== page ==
Sounds of Science: Music, Technology, Medicine is a showcase of music and scientific breakthroughs at the University of Toronto.
David Alter (MD, PhD), is a Cardiologist and Senior Scientist at the University Health Network-Toronto Rehabilitation Institute, the Institute for Clinical Evaluative Sciences and an Associate Professor of Medicine at the University of Toronto. Dr. Alter’s research spans across many disciplines including clinical epidemiology, health services research, population health, cardiac rehabilitation/prevention, and more recently, music and medicine. He has received over $25 million in peer reviewed grant funding as Principal or Co-investigator from both provincial and federal granting agencies, and has published 170 scholarly peer-reviewed manuscripts, many of which in leading medical journals including the New England Journal of Medicine, Journal of the American Medical Association, Annals of Internal Medicine, and Circulation. Dr. Alter currently leads an international multidisciplinary research collaborative examining the effectiveness of preference-based audio music playlists, rhythmic auditory stimulation, and exercise adherence with hopes of using innovative music technology and programs “to better engage the behaviourly disengaged” (research funded by the Heart and Stroke Foundation of Ontario). Dr. Alter is a Career Investigator with the Heart and Stroke Foundation of Ontario holds a university appointed Chair in Cardiovascular and Metabolic Research at the University Health Network-Toronto Rehabilitation Institute. David has been a prolific songwriter since the age of 15, having composed over 1000 songs throughout his lifetime (www.davidaltermusic.com). David is also the founder of Vigour Projects, a social purpose organization dedicated to improving the health of communities through music (www.vigourprojects.com).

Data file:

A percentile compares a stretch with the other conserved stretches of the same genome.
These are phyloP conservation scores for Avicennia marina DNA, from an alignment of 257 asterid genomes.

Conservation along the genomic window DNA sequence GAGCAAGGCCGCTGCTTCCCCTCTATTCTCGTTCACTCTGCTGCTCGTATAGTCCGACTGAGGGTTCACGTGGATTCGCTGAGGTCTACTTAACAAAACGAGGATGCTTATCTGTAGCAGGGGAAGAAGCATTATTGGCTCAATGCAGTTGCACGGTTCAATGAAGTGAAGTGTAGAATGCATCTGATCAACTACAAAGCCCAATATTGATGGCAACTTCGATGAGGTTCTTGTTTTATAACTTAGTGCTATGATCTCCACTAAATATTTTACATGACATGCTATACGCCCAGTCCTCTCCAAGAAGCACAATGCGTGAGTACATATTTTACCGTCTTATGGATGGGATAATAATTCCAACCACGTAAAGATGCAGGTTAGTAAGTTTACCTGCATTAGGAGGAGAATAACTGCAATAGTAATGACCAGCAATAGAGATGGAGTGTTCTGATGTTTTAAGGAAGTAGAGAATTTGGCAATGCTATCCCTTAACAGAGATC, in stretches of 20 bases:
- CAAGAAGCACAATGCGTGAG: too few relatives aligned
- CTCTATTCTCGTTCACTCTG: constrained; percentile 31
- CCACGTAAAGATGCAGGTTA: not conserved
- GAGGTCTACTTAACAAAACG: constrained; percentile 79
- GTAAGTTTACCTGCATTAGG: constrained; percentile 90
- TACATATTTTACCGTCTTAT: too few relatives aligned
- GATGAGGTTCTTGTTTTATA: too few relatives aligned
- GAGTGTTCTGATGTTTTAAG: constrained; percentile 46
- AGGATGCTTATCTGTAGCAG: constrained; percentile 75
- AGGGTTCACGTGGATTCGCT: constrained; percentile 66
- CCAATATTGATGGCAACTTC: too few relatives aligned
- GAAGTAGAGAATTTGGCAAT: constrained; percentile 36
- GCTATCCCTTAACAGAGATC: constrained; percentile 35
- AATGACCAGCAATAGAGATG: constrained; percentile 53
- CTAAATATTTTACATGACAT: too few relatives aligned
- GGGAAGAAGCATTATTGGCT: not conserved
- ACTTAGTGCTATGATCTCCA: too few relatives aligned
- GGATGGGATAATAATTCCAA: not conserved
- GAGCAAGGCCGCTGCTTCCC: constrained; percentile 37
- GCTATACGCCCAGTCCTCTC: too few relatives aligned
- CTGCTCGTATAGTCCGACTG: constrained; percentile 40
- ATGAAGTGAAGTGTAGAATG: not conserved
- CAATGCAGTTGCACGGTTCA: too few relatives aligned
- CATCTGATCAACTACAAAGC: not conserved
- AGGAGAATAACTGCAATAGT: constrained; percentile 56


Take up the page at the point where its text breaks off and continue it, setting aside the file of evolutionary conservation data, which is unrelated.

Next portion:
Lee Bartel (PhD), was Founding Director of the Music and Health Research Collaboratory (MaHRC) at Faculty of Music, is a member of the Collaborative Program in Neuroscience, cross-appointed member of OISE, the Institute for Life Course and Aging, and the Rehabilitation Science Institute.